CRITICS have described as “stomach-churning” the revelation that Tory councillors were running a sweepstake on when Universal Credit cuts would be mentioned at a meeting.

The UK Government slashed a £20-per-week uplift in the benefit earlier this month, despite warnings it could push millions of people into poverty.

At a council meeting in Kent last month, Conservative councillors suggested they had placed bets on when opposition representatives would refer to the cut.

At a sessions of the council’s Health Overview and Security Committee, Labour politician Karen Constantine raised the issue.

A clip of the resulting exchange has now gone viral on social media.

She said: "I can hear my colleagues groaning but really this is about prevention being better than cure and what we do now stores up enormous problems for the future."

Tory councillor Paul Bartlett, chair of the committee, replied: "The reason why you heard collective groans is because some colleagues have lost the sweepstake as to when the £20 Universal Credit would be mentioned at this meeting.”

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Attendees appeared to be visibly shaken by the remark.

Constantine added: "I wonder how many of my colleagues have spent time in food banks, or visited the kitchens of people where the cupboards are actually bare, and then we wonder why an eating disorder epidemic."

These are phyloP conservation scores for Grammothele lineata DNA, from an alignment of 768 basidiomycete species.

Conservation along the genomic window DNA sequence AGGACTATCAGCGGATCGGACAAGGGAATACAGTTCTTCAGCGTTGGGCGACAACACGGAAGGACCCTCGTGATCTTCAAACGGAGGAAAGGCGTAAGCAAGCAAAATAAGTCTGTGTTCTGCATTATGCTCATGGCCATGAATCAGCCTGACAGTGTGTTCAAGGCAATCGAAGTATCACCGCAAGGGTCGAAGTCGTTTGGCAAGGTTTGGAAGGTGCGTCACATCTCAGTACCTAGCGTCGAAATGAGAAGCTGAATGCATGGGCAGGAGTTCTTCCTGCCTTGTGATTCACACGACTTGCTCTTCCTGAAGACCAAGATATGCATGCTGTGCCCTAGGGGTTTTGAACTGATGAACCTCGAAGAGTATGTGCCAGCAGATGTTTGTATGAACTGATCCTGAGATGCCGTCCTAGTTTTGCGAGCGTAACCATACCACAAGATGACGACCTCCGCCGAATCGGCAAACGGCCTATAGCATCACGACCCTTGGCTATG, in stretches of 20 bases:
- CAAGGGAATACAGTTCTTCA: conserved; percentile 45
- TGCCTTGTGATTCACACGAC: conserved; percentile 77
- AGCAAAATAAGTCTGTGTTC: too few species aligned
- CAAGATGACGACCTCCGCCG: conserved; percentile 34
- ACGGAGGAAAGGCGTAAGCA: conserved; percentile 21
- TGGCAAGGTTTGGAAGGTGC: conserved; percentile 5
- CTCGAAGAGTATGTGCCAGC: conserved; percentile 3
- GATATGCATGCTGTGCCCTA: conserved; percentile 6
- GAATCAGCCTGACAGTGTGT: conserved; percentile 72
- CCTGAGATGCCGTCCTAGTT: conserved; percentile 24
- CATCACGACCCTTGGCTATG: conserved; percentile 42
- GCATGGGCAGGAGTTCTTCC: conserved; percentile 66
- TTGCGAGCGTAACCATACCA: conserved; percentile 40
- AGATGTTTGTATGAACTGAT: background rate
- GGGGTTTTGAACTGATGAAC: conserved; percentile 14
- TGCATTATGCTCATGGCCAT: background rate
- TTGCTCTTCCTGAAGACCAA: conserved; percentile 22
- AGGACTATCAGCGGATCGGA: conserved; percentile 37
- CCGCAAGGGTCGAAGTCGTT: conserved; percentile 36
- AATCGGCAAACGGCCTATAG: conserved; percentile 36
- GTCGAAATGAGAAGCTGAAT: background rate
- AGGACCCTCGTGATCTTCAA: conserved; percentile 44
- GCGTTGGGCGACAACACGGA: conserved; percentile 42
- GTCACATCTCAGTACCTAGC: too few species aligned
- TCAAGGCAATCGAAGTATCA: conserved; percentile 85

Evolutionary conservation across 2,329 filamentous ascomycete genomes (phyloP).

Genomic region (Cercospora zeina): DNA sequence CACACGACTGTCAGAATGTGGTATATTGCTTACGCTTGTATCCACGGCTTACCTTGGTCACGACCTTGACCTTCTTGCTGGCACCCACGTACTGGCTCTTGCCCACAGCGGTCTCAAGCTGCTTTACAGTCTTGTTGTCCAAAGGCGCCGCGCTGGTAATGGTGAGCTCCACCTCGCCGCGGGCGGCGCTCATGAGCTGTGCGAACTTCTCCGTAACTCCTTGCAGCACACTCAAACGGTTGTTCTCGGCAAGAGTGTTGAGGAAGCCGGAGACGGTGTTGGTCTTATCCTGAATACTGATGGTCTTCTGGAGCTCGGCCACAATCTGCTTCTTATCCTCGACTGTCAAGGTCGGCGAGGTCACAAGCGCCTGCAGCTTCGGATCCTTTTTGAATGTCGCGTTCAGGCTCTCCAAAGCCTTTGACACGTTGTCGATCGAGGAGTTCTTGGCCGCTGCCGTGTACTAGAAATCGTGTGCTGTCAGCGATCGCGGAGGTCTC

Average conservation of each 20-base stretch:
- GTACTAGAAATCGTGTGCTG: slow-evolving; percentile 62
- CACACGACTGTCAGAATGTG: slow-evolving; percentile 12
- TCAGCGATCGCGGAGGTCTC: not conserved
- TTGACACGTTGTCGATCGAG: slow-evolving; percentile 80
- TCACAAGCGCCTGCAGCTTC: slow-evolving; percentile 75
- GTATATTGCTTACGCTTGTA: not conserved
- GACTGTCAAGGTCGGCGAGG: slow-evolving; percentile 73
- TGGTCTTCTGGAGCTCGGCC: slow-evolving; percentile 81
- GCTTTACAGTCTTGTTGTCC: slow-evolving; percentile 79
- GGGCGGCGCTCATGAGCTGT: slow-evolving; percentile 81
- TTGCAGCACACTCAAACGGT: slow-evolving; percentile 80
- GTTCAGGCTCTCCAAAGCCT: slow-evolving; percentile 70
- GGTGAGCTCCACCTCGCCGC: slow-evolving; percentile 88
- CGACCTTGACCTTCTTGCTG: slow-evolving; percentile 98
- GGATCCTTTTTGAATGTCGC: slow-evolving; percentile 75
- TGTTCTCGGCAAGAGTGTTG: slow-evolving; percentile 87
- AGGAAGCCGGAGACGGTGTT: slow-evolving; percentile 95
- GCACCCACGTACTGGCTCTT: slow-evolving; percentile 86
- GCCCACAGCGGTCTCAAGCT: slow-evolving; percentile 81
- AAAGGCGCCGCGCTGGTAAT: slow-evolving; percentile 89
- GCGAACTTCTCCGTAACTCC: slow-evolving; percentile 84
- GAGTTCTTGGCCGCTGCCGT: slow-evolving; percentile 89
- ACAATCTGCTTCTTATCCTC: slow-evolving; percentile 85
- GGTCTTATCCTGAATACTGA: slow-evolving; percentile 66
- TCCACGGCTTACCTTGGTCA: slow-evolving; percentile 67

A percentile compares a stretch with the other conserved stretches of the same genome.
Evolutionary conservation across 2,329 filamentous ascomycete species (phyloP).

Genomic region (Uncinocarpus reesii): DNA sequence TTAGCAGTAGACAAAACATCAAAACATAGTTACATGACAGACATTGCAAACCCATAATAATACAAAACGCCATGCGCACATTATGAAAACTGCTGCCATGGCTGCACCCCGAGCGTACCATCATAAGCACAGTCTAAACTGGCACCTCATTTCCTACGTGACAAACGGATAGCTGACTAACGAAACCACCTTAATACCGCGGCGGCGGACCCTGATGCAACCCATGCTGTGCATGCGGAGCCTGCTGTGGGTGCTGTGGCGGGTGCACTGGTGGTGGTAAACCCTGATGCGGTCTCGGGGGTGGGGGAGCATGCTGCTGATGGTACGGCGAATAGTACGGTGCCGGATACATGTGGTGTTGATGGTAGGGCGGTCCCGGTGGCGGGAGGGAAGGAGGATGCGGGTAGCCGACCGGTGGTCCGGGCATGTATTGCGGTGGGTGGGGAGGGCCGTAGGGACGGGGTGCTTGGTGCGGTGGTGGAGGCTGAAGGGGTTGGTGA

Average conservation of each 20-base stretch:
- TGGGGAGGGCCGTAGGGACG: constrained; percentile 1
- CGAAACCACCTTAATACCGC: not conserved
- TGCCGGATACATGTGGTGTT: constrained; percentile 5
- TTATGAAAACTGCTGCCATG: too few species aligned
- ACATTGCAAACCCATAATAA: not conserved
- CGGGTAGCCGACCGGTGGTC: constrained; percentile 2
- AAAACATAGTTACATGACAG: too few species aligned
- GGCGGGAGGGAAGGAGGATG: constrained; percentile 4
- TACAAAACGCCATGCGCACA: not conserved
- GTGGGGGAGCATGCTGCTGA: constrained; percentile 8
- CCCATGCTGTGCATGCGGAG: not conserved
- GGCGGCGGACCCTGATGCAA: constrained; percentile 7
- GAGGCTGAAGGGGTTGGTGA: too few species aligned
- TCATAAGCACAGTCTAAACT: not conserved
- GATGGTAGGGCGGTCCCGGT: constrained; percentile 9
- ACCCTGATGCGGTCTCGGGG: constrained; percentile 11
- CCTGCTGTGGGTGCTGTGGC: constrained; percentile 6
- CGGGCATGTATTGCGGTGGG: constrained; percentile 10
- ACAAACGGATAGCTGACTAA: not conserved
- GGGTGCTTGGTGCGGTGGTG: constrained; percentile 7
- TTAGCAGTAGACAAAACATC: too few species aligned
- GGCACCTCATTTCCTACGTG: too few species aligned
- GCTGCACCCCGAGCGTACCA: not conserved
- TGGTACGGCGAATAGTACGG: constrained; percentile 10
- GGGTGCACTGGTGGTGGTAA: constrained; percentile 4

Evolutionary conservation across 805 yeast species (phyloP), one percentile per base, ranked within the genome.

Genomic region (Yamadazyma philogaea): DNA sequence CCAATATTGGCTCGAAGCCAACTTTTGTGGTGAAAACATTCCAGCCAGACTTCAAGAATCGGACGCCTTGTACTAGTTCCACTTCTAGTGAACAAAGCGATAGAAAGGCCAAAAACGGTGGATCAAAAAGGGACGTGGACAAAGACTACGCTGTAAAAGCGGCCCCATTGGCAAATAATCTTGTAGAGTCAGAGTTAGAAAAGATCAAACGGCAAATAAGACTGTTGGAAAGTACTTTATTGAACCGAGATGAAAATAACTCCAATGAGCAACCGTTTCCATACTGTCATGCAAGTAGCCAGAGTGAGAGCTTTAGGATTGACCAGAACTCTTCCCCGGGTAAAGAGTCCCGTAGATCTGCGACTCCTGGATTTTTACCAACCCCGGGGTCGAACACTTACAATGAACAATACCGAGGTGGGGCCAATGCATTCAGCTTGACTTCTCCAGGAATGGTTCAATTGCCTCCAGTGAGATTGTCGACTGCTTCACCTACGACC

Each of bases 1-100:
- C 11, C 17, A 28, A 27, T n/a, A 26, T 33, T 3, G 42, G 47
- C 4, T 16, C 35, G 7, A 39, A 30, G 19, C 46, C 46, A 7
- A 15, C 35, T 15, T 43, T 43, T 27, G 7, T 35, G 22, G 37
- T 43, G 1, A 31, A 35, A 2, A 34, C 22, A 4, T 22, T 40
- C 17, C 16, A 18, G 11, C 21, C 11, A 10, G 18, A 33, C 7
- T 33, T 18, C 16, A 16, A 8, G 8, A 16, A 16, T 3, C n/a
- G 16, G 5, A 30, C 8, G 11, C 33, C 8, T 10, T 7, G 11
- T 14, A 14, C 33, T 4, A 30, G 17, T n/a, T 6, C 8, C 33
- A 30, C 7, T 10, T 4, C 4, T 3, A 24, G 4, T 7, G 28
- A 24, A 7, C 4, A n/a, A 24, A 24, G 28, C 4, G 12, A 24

She subsequently shared a video of the exchange on Twitter, posting: "Ever wondered what the Tory’s (sic) really think about poverty? Well - it’s a joke."

Labour MP and shadow child poverty secretary Wes Streeting added: "Kent Conservatives running a sweepstake on how long it takes for the Universal Credit cut to be mentioned in their meeting. It’s all just a big laugh to them. They have no idea what losing over £20 a week is doing to families in Kent and across England."

Bartlett has now been forced to apologise for the comment, stating his "choice of words" were "insensitive". However, he did not deny the sweepstake had been organised.

"I very much regret the comment that I made during the meeting and apologise that the choice of words was insensitive,” the Tory councillor said.

"I would like to stress that I have the utmost sympathy for anyone struggling financially and that my comment was not, in any way, made in order to offend or upset anyone.

"The comment about Universal Credit was made in response to Cllr Constantine raising the issue of health outcomes for those on lower incomes – something that the Health Overview and Scrutiny Committee strives to address in everything we do."